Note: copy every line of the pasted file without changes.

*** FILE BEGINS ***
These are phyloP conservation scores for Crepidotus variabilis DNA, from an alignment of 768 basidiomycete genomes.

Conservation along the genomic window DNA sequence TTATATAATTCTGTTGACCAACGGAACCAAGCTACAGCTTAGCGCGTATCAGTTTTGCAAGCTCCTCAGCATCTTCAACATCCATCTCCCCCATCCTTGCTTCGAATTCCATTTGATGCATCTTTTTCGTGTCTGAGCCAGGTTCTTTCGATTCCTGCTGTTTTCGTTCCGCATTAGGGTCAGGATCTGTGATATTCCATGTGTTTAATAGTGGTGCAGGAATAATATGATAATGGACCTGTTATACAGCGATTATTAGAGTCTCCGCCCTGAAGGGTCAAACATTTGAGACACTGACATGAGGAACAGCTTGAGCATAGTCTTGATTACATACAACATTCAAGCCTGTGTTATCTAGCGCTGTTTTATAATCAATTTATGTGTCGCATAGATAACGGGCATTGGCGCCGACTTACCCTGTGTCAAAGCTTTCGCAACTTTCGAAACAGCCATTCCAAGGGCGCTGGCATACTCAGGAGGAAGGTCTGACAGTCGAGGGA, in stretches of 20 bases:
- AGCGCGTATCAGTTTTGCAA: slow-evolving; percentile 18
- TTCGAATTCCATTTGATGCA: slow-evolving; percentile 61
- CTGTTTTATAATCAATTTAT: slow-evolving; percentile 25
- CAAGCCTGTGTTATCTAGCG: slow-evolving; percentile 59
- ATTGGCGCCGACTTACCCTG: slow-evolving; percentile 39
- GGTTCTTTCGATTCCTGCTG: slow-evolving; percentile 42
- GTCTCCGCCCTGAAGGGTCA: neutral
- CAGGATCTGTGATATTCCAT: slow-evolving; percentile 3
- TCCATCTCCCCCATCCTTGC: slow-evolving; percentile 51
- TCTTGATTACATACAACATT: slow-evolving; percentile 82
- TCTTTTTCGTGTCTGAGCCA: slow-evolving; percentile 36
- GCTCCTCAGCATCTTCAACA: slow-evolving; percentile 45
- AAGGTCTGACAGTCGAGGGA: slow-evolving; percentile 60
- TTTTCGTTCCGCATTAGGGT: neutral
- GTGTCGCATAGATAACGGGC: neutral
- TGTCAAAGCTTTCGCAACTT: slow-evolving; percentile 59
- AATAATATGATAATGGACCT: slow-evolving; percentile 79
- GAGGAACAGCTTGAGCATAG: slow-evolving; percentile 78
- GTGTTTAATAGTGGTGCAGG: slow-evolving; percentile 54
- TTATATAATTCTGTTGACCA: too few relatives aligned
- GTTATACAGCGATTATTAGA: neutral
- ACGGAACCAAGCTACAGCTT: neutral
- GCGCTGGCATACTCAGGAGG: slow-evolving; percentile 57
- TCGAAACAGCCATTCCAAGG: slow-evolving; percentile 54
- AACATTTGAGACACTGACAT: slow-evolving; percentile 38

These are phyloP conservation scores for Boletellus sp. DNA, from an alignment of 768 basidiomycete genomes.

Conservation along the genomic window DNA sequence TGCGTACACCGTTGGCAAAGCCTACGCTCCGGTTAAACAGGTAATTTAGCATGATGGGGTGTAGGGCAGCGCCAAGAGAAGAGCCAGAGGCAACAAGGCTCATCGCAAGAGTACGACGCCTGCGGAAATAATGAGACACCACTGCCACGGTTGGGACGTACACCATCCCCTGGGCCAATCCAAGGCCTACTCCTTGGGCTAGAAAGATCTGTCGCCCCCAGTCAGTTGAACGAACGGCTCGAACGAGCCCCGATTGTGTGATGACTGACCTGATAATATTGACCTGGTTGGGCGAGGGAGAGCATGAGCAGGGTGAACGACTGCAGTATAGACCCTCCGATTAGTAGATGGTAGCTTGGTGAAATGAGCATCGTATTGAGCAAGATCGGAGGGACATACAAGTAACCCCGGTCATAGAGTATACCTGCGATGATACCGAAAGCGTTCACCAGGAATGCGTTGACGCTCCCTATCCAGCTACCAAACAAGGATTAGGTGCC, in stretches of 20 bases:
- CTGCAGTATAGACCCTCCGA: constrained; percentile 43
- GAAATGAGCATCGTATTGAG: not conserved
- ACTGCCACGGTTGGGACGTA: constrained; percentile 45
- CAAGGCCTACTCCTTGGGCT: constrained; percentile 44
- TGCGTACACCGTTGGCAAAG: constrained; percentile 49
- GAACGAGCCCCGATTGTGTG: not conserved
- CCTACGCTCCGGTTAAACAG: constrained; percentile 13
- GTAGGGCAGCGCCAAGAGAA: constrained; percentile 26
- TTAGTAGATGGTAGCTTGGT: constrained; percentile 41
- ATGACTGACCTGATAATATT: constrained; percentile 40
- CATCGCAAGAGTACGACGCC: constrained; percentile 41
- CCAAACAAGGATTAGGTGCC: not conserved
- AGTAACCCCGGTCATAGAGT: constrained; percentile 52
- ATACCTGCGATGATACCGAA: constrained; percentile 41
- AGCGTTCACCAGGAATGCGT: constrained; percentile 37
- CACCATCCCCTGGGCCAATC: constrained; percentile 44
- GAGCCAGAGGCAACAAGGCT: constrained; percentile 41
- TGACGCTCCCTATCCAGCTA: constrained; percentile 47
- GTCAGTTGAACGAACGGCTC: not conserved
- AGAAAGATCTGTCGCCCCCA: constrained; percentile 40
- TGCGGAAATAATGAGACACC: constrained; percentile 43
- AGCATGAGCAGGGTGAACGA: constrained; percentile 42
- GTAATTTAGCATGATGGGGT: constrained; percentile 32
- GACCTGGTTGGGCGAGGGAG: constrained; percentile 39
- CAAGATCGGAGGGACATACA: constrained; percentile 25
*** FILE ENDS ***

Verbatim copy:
These are phyloP conservation scores for Crepidotus variabilis DNA, from an alignment of 768 basidiomycete genomes.

Conservation along the genomic window DNA sequence TTATATAATTCTGTTGACCAACGGAACCAAGCTACAGCTTAGCGCGTATCAGTTTTGCAAGCTCCTCAGCATCTTCAACATCCATCTCCCCCATCCTTGCTTCGAATTCCATTTGATGCATCTTTTTCGTGTCTGAGCCAGGTTCTTTCGATTCCTGCTGTTTTCGTTCCGCATTAGGGTCAGGATCTGTGATATTCCATGTGTTTAATAGTGGTGCAGGAATAATATGATAATGGACCTGTTATACAGCGATTATTAGAGTCTCCGCCCTGAAGGGTCAAACATTTGAGACACTGACATGAGGAACAGCTTGAGCATAGTCTTGATTACATACAACATTCAAGCCTGTGTTATCTAGCGCTGTTTTATAATCAATTTATGTGTCGCATAGATAACGGGCATTGGCGCCGACTTACCCTGTGTCAAAGCTTTCGCAACTTTCGAAACAGCCATTCCAAGGGCGCTGGCATACTCAGGAGGAAGGTCTGACAGTCGAGGGA, in stretches of 20 bases:
- AGCGCGTATCAGTTTTGCAA: slow-evolving; percentile 18
- TTCGAATTCCATTTGATGCA: slow-evolving; percentile 61
- CTGTTTTATAATCAATTTAT: slow-evolving; percentile 25
- CAAGCCTGTGTTATCTAGCG: slow-evolving; percentile 59
- ATTGGCGCCGACTTACCCTG: slow-evolving; percentile 39
- GGTTCTTTCGATTCCTGCTG: slow-evolving; percentile 42
- GTCTCCGCCCTGAAGGGTCA: neutral
- CAGGATCTGTGATATTCCAT: slow-evolving; percentile 3
- TCCATCTCCCCCATCCTTGC: slow-evolving; percentile 51
- TCTTGATTACATACAACATT: slow-evolving; percentile 82
- TCTTTTTCGTGTCTGAGCCA: slow-evolving; percentile 36
- GCTCCTCAGCATCTTCAACA: slow-evolving; percentile 45
- AAGGTCTGACAGTCGAGGGA: slow-evolving; percentile 60
- TTTTCGTTCCGCATTAGGGT: neutral
- GTGTCGCATAGATAACGGGC: neutral
- TGTCAAAGCTTTCGCAACTT: slow-evolving; percentile 59
- AATAATATGATAATGGACCT: slow-evolving; percentile 79
- GAGGAACAGCTTGAGCATAG: slow-evolving; percentile 78
- GTGTTTAATAGTGGTGCAGG: slow-evolving; percentile 54
- TTATATAATTCTGTTGACCA: too few relatives aligned
- GTTATACAGCGATTATTAGA: neutral
- ACGGAACCAAGCTACAGCTT: neutral
- GCGCTGGCATACTCAGGAGG: slow-evolving; percentile 57
- TCGAAACAGCCATTCCAAGG: slow-evolving; percentile 54
- AACATTTGAGACACTGACAT: slow-evolving; percentile 38

These are phyloP conservation scores for Boletellus sp. DNA, from an alignment of 768 basidiomycete genomes.

Conservation along the genomic window DNA sequence TGCGTACACCGTTGGCAAAGCCTACGCTCCGGTTAAACAGGTAATTTAGCATGATGGGGTGTAGGGCAGCGCCAAGAGAAGAGCCAGAGGCAACAAGGCTCATCGCAAGAGTACGACGCCTGCGGAAATAATGAGACACCACTGCCACGGTTGGGACGTACACCATCCCCTGGGCCAATCCAAGGCCTACTCCTTGGGCTAGAAAGATCTGTCGCCCCCAGTCAGTTGAACGAACGGCTCGAACGAGCCCCGATTGTGTGATGACTGACCTGATAATATTGACCTGGTTGGGCGAGGGAGAGCATGAGCAGGGTGAACGACTGCAGTATAGACCCTCCGATTAGTAGATGGTAGCTTGGTGAAATGAGCATCGTATTGAGCAAGATCGGAGGGACATACAAGTAACCCCGGTCATAGAGTATACCTGCGATGATACCGAAAGCGTTCACCAGGAATGCGTTGACGCTCCCTATCCAGCTACCAAACAAGGATTAGGTGCC, in stretches of 20 bases:
- CTGCAGTATAGACCCTCCGA: constrained; percentile 43
- GAAATGAGCATCGTATTGAG: not conserved
- ACTGCCACGGTTGGGACGTA: constrained; percentile 45
- CAAGGCCTACTCCTTGGGCT: constrained; percentile 44
- TGCGTACACCGTTGGCAAAG: constrained; percentile 49
- GAACGAGCCCCGATTGTGTG: not conserved
- CCTACGCTCCGGTTAAACAG: constrained; percentile 13
- GTAGGGCAGCGCCAAGAGAA: constrained; percentile 26
- TTAGTAGATGGTAGCTTGGT: constrained; percentile 41
- ATGACTGACCTGATAATATT: constrained; percentile 40
- CATCGCAAGAGTACGACGCC: constrained; percentile 41
- CCAAACAAGGATTAGGTGCC: not conserved
- AGTAACCCCGGTCATAGAGT: constrained; percentile 52
- ATACCTGCGATGATACCGAA: constrained; percentile 41
- AGCGTTCACCAGGAATGCGT: constrained; percentile 37
- CACCATCCCCTGGGCCAATC: constrained; percentile 44
- GAGCCAGAGGCAACAAGGCT: constrained; percentile 41
- TGACGCTCCCTATCCAGCTA: constrained; percentile 47
- GTCAGTTGAACGAACGGCTC: not conserved
- AGAAAGATCTGTCGCCCCCA: constrained; percentile 40
- TGCGGAAATAATGAGACACC: constrained; percentile 43
- AGCATGAGCAGGGTGAACGA: constrained; percentile 42
- GTAATTTAGCATGATGGGGT: constrained; percentile 32
- GACCTGGTTGGGCGAGGGAG: constrained; percentile 39
- CAAGATCGGAGGGACATACA: constrained; percentile 25